A population-based cohort study found that maternal use of multivitamin supplements in early pregnancy was associated with lower risk of autism spectrum disorder (ASD) in offspring [1].

Previous studies suggest that ASD develops before birth. As maternal nutrition can influence the neurodevelopment of the fetus, researchers speculate that maternal nutrition may influence the risk of ASD in offspring.

An international collaboration led by the Department of Epidemiology and Biostatistics at the Drexel University (Philadelphia, USA) set out to investigate the association between mothers’ use of supplementation during pregnancy and risk of ASD in their offspring who were aged 4 to 15 years.

They analyzed data from the Stockholm Youth Cohort, which included 273,107 mother-child pairs living in Stockholm County (Sweden). Mother’s use of multivitamin, iron, and folic supplementation was reported at the first antenatal visit. Diagnosis of ASD with and without intellectual disability in children was obtained from register data.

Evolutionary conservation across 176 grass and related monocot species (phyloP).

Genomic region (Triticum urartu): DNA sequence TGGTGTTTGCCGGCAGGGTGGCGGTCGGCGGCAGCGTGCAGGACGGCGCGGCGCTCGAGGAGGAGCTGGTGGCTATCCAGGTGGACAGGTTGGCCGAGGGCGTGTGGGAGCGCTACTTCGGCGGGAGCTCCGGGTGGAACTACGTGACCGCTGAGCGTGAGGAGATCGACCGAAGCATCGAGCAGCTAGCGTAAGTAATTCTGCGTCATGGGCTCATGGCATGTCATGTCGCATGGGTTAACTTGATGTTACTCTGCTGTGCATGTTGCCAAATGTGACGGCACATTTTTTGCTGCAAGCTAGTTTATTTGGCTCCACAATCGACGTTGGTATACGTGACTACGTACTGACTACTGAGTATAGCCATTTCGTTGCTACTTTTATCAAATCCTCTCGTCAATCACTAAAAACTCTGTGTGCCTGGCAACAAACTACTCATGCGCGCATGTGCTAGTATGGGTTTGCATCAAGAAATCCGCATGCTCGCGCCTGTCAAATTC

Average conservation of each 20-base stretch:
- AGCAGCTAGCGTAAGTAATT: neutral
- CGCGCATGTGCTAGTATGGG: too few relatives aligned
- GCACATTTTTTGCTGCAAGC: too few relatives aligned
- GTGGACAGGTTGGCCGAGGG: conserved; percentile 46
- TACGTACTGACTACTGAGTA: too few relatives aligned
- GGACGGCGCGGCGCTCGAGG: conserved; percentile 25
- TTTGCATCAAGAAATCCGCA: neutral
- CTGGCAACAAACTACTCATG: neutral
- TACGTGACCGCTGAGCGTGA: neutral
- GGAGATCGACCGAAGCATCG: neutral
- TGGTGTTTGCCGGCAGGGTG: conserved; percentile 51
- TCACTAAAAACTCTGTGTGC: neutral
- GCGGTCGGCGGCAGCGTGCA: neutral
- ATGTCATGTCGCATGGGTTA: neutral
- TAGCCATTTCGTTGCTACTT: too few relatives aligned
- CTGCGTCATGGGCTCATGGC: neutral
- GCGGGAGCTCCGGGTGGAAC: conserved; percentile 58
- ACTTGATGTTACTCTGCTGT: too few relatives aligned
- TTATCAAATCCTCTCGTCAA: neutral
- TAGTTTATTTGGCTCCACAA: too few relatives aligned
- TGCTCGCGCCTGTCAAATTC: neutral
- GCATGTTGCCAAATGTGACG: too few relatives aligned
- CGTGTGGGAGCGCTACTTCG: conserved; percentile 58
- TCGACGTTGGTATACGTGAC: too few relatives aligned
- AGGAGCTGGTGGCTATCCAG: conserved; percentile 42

The researchers found that the prevalence of offspring ASD with intellectual disability was 0.26% and 0.48% in the maternal multivitamin use group and the non-use group, respectively. This meant that mothers who used multivitamin (with or without additional iron or folic acid, or both) was associated with an average 31% lower risk of ASD in child compared with mothers who did not use supplements. After adjusting for potential confounders and using other analytic methods, similar estimates were found.

However, the association study does not prove that multivitamin use caused lower risk of developing ASD in child. Due to limitations of the data, the study cannot answer how type, timing, and dose of supplement influences the ASD risk. Also, it remains to be determined whether there is a critical window for multivitamin use by mother and whether certain combinations of specific nutrients are responsible for the prevention of ASD.

The study results were published in the journal BMJ (October 2017).

Why is this Clinically Relevant?

  • Maternal nutrition during pregnancy is essential for the wellbeing of offspring. This study indicates it is also associated with lower risk of ASD
  • Clinicians may recommend multivitamin supplement for women who plan to become pregnant or are in early pregnancy
  • It is important to select supplements that are manufactured according to GMP which ensures quality standard

Click here to read the BMJ abstract

References

[1] DeVilbiss, E.A., et al., Antenatal nutritional supplementation and autism spectrum disorders in the Stockholm youth cohort: population based cohort study. BMJ, 2017. 359: p. j4273.

 

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